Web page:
A home built for Tre

At the end of September it was finally time for telecom giant Tre to move into its newly constructed offices in the Globen district. Despite being a neighbour to the vast Ericsson Globe and Tele2 Arenas, the new 3huset, a 14-storey tower block, has added another landmark to the area.

Early Monday morning. Inside the lobby of Tre’s new offices you’re greeted by loud music and people lined up, greeting colleagues and welcoming visitors to a new working week with much applause.

“We have a very strong corporate culture. Our Labs innovation week starts today, and we came up with the applause welcome as a fun way of launching it. And it’s very ‘Tre’,” explains Helena Körberg, who met us at reception before we descend the tiered seating/stairs and pass the stage in the spacious atrium, which you could call the heart of the building.

For the past three years, Helena has project managed the construction of, and relocation to the new 3huset; a project that also strongly reflects Tre’s corporate culture.

“Lots of companies view a relocation as an opportunity to change their corporate culture. For us it presented more of a concern: ‘What if we lose our corporate culture?’ It’s something we discussed a lot with Fabege. The opportunity to adapt the building to our own culture played a big part in our decision to construct a new building.”

Importance of environmental certification

The entire building is environmentally certified, with indoor parking for 160 bicycles and 62 charging stations for electric cars. Environmental certification is important, particularly for employer branding. Helena explains it’s an issue that’s frequently raised, both in discussions with employees and during recruitment.

“Of course it’s one of many sustainability aspects, but it’s an important one. Lots of people are environmentally aware and want to work for a company that shares that awareness. The building’s environmental certification sends a clear signal about our values.”

Around a pool table at the one of the building’s many coffee machines, a couple of guys are planning their working week. The new office houses several different environments. Everything from desks, focus booths, focus rooms and desk groups that can be booked by various teams, to sofas and armchairs, a large cafeteria and other open social spaces. It’s all linked by a bright red staircase that can be seen through the entire building.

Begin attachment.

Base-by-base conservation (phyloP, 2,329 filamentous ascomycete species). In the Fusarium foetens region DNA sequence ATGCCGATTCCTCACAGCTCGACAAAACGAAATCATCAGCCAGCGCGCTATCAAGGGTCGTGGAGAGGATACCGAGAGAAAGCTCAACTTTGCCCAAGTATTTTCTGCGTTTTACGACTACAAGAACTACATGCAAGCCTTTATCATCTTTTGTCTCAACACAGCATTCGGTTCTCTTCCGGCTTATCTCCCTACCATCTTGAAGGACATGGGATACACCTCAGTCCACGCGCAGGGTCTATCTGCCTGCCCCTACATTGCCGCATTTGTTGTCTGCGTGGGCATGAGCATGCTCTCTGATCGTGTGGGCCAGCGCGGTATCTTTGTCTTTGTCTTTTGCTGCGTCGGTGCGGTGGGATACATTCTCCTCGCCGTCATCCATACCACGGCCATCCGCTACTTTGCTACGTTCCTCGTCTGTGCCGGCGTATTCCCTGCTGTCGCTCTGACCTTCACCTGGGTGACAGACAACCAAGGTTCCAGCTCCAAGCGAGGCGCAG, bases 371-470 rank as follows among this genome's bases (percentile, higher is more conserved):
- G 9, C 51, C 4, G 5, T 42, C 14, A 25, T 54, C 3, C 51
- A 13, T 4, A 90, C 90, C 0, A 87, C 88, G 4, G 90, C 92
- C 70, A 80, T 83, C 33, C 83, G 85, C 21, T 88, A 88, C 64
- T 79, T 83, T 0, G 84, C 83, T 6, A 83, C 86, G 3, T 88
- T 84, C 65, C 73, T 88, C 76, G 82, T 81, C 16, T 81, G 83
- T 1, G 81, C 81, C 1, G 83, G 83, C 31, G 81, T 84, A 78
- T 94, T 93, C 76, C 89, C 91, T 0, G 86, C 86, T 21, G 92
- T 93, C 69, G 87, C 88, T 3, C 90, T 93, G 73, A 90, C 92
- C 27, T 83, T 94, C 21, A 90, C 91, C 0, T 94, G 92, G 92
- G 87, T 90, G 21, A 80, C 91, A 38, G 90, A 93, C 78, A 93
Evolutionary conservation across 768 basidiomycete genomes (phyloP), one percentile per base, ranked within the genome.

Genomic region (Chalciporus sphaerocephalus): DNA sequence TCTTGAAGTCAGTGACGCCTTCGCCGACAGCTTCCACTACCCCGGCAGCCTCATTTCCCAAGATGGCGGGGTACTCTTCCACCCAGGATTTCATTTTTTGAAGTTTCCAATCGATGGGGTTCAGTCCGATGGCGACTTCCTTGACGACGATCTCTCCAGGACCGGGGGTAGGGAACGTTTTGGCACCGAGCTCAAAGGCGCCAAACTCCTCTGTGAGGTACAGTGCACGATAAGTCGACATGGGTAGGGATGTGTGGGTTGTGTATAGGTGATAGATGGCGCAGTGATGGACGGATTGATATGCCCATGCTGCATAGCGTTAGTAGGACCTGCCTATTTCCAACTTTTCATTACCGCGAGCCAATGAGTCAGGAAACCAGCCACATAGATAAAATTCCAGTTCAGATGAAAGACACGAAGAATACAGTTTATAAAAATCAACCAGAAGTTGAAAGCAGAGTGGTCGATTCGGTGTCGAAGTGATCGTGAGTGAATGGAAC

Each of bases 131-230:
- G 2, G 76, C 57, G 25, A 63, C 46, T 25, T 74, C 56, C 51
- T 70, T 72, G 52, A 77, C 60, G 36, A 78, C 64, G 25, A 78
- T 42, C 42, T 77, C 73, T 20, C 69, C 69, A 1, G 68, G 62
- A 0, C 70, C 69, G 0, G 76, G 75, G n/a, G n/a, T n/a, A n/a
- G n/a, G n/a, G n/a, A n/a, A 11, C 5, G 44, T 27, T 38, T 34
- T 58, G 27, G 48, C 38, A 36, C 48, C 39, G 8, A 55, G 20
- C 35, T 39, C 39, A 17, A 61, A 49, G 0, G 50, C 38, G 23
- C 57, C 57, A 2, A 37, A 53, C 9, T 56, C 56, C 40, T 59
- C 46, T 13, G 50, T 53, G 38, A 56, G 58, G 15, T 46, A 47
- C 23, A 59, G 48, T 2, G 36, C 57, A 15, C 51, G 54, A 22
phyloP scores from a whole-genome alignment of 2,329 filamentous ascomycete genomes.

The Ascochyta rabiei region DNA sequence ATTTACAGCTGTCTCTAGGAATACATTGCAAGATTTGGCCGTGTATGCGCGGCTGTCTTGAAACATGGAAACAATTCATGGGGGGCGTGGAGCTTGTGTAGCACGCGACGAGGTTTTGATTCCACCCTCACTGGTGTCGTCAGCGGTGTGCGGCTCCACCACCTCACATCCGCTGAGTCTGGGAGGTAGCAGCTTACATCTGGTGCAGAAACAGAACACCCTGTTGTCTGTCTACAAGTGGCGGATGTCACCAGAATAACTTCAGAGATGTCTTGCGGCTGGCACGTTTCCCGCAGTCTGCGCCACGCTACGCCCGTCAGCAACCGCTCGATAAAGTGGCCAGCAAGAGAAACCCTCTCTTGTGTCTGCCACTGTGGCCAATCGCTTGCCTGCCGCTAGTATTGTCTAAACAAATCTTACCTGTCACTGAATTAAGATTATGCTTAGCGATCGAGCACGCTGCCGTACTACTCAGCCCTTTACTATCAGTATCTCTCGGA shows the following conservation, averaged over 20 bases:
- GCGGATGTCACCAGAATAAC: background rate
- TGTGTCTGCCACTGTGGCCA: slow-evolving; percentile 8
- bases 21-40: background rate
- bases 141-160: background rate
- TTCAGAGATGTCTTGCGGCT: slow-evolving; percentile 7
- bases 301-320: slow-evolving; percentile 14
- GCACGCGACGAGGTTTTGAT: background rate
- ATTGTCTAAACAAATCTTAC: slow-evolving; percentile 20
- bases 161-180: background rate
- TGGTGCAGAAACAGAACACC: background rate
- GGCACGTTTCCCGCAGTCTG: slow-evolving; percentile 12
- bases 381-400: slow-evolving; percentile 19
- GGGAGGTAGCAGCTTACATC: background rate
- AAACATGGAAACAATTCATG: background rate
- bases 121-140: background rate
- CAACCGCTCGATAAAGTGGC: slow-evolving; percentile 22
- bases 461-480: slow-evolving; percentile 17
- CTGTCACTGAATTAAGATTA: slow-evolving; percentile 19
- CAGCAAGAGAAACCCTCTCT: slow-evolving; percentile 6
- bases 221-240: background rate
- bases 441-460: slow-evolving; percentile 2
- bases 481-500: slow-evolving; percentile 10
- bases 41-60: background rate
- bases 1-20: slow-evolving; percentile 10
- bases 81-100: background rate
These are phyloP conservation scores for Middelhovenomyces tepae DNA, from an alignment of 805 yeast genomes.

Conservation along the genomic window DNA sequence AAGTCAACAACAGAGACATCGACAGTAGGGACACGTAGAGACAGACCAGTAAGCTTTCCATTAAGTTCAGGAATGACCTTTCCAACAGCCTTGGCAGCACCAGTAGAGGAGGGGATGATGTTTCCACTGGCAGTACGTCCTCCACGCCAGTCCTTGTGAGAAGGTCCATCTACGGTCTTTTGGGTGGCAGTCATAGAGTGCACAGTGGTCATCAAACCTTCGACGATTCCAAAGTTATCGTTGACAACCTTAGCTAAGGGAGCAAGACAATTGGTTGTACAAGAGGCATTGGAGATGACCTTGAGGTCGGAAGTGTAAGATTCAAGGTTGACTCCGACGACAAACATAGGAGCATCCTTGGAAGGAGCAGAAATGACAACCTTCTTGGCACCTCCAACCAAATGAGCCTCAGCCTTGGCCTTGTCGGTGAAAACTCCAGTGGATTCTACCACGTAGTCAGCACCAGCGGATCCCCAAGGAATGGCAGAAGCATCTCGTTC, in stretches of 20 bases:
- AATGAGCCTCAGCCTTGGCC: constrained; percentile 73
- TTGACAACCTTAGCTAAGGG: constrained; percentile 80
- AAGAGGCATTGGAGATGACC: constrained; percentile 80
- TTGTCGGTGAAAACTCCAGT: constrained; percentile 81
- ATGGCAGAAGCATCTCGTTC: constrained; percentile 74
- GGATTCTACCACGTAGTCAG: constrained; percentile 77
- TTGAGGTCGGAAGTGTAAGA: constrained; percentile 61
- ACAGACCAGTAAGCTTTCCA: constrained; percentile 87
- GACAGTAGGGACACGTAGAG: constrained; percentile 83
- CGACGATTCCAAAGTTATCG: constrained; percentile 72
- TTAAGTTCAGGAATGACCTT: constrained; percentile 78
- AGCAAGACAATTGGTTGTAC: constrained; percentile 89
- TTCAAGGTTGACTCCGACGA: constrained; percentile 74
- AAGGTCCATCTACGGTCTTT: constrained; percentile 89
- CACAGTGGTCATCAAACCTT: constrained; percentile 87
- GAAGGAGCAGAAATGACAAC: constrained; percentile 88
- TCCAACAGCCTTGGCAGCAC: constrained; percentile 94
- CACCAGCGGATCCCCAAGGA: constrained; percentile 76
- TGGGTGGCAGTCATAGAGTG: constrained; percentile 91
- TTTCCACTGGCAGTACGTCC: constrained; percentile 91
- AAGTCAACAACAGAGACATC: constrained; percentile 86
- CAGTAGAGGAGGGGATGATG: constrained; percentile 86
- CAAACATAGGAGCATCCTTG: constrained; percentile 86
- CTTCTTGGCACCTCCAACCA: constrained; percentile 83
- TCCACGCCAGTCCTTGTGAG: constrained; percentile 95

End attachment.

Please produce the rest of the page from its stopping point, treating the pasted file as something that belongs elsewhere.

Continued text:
Find your own WoW

The layout is reminiscent of an activity-based office, which in many ways it is. But Three has chosen not to use this term as there are so many preconceptions of what that implies. Instead, they use the term Your WoW or Your Way of Working.

Offering the right environment for every kind of task is important for a company as large as Three, which has around 1,000 people based in the building. Otherwise there is a risk of the company losing the personal touch and sense of togetherness, which could result in many employees opting to work from home or at a café instead.

“Before the relocation, we had a clear vision that whatever you’re working on, everyone at Three can ask ‘where’s the best place for me to complete this task?’, and always feel that place is somewhere in 3huset. You should always be able to find your own WoW that allows you to perform at your best.

The feeling of togetherness is also the reason we introduced what we call ‘the start’. This is where you have your personal cupboard in the same ‘start’ as your closest colleagues, and a standing desk that you can gather the team around. The start fulfils both work and social functions.
“At the start, you can begin the day together with your closest colleagues and lots of teams use it for both their morning meetings and status meetings during the day. But it’s also natural to choose workstations close to one another, even if you don’t sit at a desk all day every day.”

As well as individual needs, different departments have different significant requirements. For example the large customer service department, which has more desk space as customer service personnel tend to need more stationary workstations as opposed to flexible alternatives.

“But when they’re working on tasks that can be carried out in other areas, those alternatives should still be available in the building.”

Coming home for a new start

When asked what’s been the best thing about relocating, Helena Körberg say’s it has given Three a new start. It’s a building built for them and employees already feel at home.

“A phrase that frequently came up when we were interviewing personnel prior to the relocation was ‘everyday party’. From the architecture to the interior design, we now have a building that fits that description perfectly!”

Created: 29 January 2019

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